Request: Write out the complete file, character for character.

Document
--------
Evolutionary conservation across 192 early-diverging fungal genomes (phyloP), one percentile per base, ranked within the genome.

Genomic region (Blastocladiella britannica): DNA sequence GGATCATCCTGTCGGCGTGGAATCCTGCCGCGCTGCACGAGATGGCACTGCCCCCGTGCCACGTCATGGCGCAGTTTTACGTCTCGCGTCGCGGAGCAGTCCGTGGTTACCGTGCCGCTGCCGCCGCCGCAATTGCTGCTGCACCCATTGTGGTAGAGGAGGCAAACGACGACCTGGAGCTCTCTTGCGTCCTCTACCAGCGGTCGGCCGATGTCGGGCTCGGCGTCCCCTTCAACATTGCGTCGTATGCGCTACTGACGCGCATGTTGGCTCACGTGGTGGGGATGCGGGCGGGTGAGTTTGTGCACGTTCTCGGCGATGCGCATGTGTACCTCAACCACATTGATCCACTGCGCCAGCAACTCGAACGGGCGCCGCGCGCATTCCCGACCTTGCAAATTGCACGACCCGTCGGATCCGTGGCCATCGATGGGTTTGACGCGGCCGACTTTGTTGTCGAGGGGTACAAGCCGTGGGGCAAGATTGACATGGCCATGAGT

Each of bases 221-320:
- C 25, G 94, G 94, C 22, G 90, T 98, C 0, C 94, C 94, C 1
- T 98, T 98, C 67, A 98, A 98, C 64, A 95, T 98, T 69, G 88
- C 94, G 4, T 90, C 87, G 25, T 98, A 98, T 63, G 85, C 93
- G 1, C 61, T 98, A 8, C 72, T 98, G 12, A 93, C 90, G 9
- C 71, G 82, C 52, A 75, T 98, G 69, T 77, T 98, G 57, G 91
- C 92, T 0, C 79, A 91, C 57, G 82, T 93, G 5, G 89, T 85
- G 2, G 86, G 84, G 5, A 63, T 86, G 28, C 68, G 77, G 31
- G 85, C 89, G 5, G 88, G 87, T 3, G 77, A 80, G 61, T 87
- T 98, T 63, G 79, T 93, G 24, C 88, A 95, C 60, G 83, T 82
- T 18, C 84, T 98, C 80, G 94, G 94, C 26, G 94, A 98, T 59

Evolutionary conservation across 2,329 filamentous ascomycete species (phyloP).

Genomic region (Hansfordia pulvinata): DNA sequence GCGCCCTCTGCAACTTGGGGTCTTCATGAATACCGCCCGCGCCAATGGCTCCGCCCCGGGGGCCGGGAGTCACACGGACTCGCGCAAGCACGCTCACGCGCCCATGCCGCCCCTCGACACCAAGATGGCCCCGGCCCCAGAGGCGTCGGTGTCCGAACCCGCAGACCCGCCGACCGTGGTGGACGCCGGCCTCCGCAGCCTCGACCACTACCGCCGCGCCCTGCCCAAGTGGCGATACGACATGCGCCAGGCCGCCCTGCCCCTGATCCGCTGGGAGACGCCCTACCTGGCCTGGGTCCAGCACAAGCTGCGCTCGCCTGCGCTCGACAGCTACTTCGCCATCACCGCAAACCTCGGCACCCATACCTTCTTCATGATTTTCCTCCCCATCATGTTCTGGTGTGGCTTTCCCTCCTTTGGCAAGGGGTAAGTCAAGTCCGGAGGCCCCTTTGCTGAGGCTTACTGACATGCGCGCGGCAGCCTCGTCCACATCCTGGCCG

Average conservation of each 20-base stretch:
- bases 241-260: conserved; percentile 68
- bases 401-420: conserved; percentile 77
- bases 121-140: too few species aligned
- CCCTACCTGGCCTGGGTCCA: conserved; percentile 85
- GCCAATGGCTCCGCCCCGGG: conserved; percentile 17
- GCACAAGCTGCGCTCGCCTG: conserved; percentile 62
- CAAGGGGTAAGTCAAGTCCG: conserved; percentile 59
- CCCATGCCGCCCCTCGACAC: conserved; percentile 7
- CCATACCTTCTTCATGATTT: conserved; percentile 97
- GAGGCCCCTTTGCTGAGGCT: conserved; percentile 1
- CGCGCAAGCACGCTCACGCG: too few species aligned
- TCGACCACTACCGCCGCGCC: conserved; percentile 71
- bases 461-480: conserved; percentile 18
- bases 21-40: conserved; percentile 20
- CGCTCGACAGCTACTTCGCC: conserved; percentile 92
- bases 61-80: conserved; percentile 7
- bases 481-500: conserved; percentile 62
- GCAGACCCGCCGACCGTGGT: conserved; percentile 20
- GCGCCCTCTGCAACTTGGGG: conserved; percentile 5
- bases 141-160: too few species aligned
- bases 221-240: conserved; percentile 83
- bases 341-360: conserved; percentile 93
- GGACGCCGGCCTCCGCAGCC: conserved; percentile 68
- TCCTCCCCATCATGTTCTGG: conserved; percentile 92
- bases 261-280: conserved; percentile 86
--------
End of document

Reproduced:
Evolutionary conservation across 192 early-diverging fungal genomes (phyloP), one percentile per base, ranked within the genome.

Genomic region (Blastocladiella britannica): DNA sequence GGATCATCCTGTCGGCGTGGAATCCTGCCGCGCTGCACGAGATGGCACTGCCCCCGTGCCACGTCATGGCGCAGTTTTACGTCTCGCGTCGCGGAGCAGTCCGTGGTTACCGTGCCGCTGCCGCCGCCGCAATTGCTGCTGCACCCATTGTGGTAGAGGAGGCAAACGACGACCTGGAGCTCTCTTGCGTCCTCTACCAGCGGTCGGCCGATGTCGGGCTCGGCGTCCCCTTCAACATTGCGTCGTATGCGCTACTGACGCGCATGTTGGCTCACGTGGTGGGGATGCGGGCGGGTGAGTTTGTGCACGTTCTCGGCGATGCGCATGTGTACCTCAACCACATTGATCCACTGCGCCAGCAACTCGAACGGGCGCCGCGCGCATTCCCGACCTTGCAAATTGCACGACCCGTCGGATCCGTGGCCATCGATGGGTTTGACGCGGCCGACTTTGTTGTCGAGGGGTACAAGCCGTGGGGCAAGATTGACATGGCCATGAGT

Each of bases 221-320:
- C 25, G 94, G 94, C 22, G 90, T 98, C 0, C 94, C 94, C 1
- T 98, T 98, C 67, A 98, A 98, C 64, A 95, T 98, T 69, G 88
- C 94, G 4, T 90, C 87, G 25, T 98, A 98, T 63, G 85, C 93
- G 1, C 61, T 98, A 8, C 72, T 98, G 12, A 93, C 90, G 9
- C 71, G 82, C 52, A 75, T 98, G 69, T 77, T 98, G 57, G 91
- C 92, T 0, C 79, A 91, C 57, G 82, T 93, G 5, G 89, T 85
- G 2, G 86, G 84, G 5, A 63, T 86, G 28, C 68, G 77, G 31
- G 85, C 89, G 5, G 88, G 87, T 3, G 77, A 80, G 61, T 87
- T 98, T 63, G 79, T 93, G 24, C 88, A 95, C 60, G 83, T 82
- T 18, C 84, T 98, C 80, G 94, G 94, C 26, G 94, A 98, T 59

Evolutionary conservation across 2,329 filamentous ascomycete species (phyloP).

Genomic region (Hansfordia pulvinata): DNA sequence GCGCCCTCTGCAACTTGGGGTCTTCATGAATACCGCCCGCGCCAATGGCTCCGCCCCGGGGGCCGGGAGTCACACGGACTCGCGCAAGCACGCTCACGCGCCCATGCCGCCCCTCGACACCAAGATGGCCCCGGCCCCAGAGGCGTCGGTGTCCGAACCCGCAGACCCGCCGACCGTGGTGGACGCCGGCCTCCGCAGCCTCGACCACTACCGCCGCGCCCTGCCCAAGTGGCGATACGACATGCGCCAGGCCGCCCTGCCCCTGATCCGCTGGGAGACGCCCTACCTGGCCTGGGTCCAGCACAAGCTGCGCTCGCCTGCGCTCGACAGCTACTTCGCCATCACCGCAAACCTCGGCACCCATACCTTCTTCATGATTTTCCTCCCCATCATGTTCTGGTGTGGCTTTCCCTCCTTTGGCAAGGGGTAAGTCAAGTCCGGAGGCCCCTTTGCTGAGGCTTACTGACATGCGCGCGGCAGCCTCGTCCACATCCTGGCCG

Average conservation of each 20-base stretch:
- bases 241-260: conserved; percentile 68
- bases 401-420: conserved; percentile 77
- bases 121-140: too few species aligned
- CCCTACCTGGCCTGGGTCCA: conserved; percentile 85
- GCCAATGGCTCCGCCCCGGG: conserved; percentile 17
- GCACAAGCTGCGCTCGCCTG: conserved; percentile 62
- CAAGGGGTAAGTCAAGTCCG: conserved; percentile 59
- CCCATGCCGCCCCTCGACAC: conserved; percentile 7
- CCATACCTTCTTCATGATTT: conserved; percentile 97
- GAGGCCCCTTTGCTGAGGCT: conserved; percentile 1
- CGCGCAAGCACGCTCACGCG: too few species aligned
- TCGACCACTACCGCCGCGCC: conserved; percentile 71
- bases 461-480: conserved; percentile 18
- bases 21-40: conserved; percentile 20
- CGCTCGACAGCTACTTCGCC: conserved; percentile 92
- bases 61-80: conserved; percentile 7
- bases 481-500: conserved; percentile 62
- GCAGACCCGCCGACCGTGGT: conserved; percentile 20
- GCGCCCTCTGCAACTTGGGG: conserved; percentile 5
- bases 141-160: too few species aligned
- bases 221-240: conserved; percentile 83
- bases 341-360: conserved; percentile 93
- GGACGCCGGCCTCCGCAGCC: conserved; percentile 68
- TCCTCCCCATCATGTTCTGG: conserved; percentile 92
- bases 261-280: conserved; percentile 86